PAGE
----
What kind of antipoverty policy would address immigrant-family needs? First, it would provide strong income supports. Second, it would provide access to vital benefits such as health insurance and food stamps. And third, it would provide ESL instruction. Limited-English proficiency (LEP) is strongly tied to poverty -- LEP immigrant families are more than twice as likely to be poor as English-proficient immigrant households. Three-quarters of all immigrant adults in Los Angeles and two-thirds in New York can be considered LEP individuals, according to the Urban Institute.
One of the best bills is a proposal by Senator Jay Rockefeller of West Virginia, which would restore cash benefits to eligible needy immigrants, and give states the option of restoring Medicaid and the State Children's Health Insurance Program to pregnant women and children. Rockefeller's bill also specifies that ESL classes can count toward work requirements. It's unlikely that anything as sweeping as Rockefeller's bill will make it into the final law.
Nonetheless, there's a decent chance that the current rhetoric on "state options" will lead the Senate to offer governors the choice of restoring welfare benefits to immigrants, and perhaps even offer the funding. "The Congress may in the end choose to do the statesman-like thing and grant the states the option to restore TANF to immigrants," says Fix. Senator John Breaux and five other members of the Senate Finance Committee, which has jurisdiction over TANF reauthorization, have proposed a state option to restore cash benefits to all immigrants regardless of entry date. Their proposal increases the time during which welfare recipients may receive education and training to two years from one year.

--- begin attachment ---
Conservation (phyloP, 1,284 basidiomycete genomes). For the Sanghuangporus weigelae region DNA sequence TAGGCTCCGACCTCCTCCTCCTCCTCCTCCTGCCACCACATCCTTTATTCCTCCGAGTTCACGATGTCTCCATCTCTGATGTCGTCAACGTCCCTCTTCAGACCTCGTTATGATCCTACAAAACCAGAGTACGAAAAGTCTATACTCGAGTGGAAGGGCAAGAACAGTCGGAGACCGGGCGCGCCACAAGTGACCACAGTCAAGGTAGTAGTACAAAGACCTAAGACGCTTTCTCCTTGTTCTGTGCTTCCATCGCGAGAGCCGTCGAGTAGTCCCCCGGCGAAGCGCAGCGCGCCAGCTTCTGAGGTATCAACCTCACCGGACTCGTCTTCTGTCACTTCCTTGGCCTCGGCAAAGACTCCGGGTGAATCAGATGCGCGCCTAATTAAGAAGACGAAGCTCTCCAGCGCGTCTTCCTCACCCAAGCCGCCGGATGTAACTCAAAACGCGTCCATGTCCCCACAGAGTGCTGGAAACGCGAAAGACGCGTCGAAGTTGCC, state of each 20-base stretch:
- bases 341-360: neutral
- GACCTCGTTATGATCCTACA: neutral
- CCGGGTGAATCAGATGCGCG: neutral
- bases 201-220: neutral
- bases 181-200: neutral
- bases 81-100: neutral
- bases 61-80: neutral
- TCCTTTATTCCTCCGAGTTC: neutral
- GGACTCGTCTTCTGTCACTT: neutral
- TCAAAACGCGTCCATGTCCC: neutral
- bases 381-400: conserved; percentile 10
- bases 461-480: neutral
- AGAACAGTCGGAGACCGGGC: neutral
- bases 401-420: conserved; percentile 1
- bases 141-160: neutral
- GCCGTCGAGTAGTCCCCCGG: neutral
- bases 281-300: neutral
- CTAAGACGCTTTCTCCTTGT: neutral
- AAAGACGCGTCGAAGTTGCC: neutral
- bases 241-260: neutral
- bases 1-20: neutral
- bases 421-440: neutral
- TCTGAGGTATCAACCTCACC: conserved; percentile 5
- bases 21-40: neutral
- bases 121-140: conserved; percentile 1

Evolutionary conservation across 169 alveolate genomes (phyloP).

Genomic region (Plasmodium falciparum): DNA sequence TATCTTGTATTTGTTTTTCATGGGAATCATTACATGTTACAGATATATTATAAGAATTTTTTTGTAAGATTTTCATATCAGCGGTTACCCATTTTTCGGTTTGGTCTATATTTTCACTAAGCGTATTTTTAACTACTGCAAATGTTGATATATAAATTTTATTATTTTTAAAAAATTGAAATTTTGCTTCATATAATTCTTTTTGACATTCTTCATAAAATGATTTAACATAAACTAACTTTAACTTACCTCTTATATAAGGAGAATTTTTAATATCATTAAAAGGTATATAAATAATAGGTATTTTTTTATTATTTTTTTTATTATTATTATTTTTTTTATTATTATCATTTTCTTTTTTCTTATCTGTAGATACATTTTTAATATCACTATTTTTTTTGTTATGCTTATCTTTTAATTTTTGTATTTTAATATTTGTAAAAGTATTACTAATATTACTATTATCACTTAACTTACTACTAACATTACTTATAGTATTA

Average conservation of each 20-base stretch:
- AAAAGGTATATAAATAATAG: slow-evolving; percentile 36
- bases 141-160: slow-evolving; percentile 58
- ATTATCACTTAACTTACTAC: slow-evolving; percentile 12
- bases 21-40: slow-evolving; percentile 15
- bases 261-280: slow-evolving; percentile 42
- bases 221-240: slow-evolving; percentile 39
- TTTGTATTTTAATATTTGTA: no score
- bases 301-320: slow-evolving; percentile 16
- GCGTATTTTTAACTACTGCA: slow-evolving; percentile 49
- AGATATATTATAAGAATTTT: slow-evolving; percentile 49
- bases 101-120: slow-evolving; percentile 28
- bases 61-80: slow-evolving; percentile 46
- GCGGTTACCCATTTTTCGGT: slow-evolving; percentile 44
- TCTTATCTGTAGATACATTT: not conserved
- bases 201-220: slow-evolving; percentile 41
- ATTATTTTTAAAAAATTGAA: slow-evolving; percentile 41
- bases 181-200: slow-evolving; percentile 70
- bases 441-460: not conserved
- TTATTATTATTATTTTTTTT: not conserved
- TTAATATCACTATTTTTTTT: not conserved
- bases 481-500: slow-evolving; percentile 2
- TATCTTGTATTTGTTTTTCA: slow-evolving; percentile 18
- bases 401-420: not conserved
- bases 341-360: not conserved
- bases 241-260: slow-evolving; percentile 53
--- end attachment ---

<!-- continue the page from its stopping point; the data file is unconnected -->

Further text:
Senators Thomas Carper and Evan Bayh's Work and Family Act, with the backing of the centrist Democratic Leadership Council, also offers the state option to grant TANF benefits for legal immigrants, but goes on to give states the option to grant Medicaid to immigrant children and pregnant women, and provides additional funding. As separate legislation, this idea has strong bipartisan support and was introduced by 12 senators -- eight Democrats, three Republicans, and one Independent.
Debate over the restoration of immigrant benefits is sure to become one of the hot-button issues in the final stages of this year's reauthorization process. As Democrats and Republicans compete for Latino and Asian-American votes, they should keep in mind two questions, says Fix: "What conditions are we going to tolerate among the full employment, low-wage workforce? Are we going to tolerate the creation of a multi-ethnic poverty class?"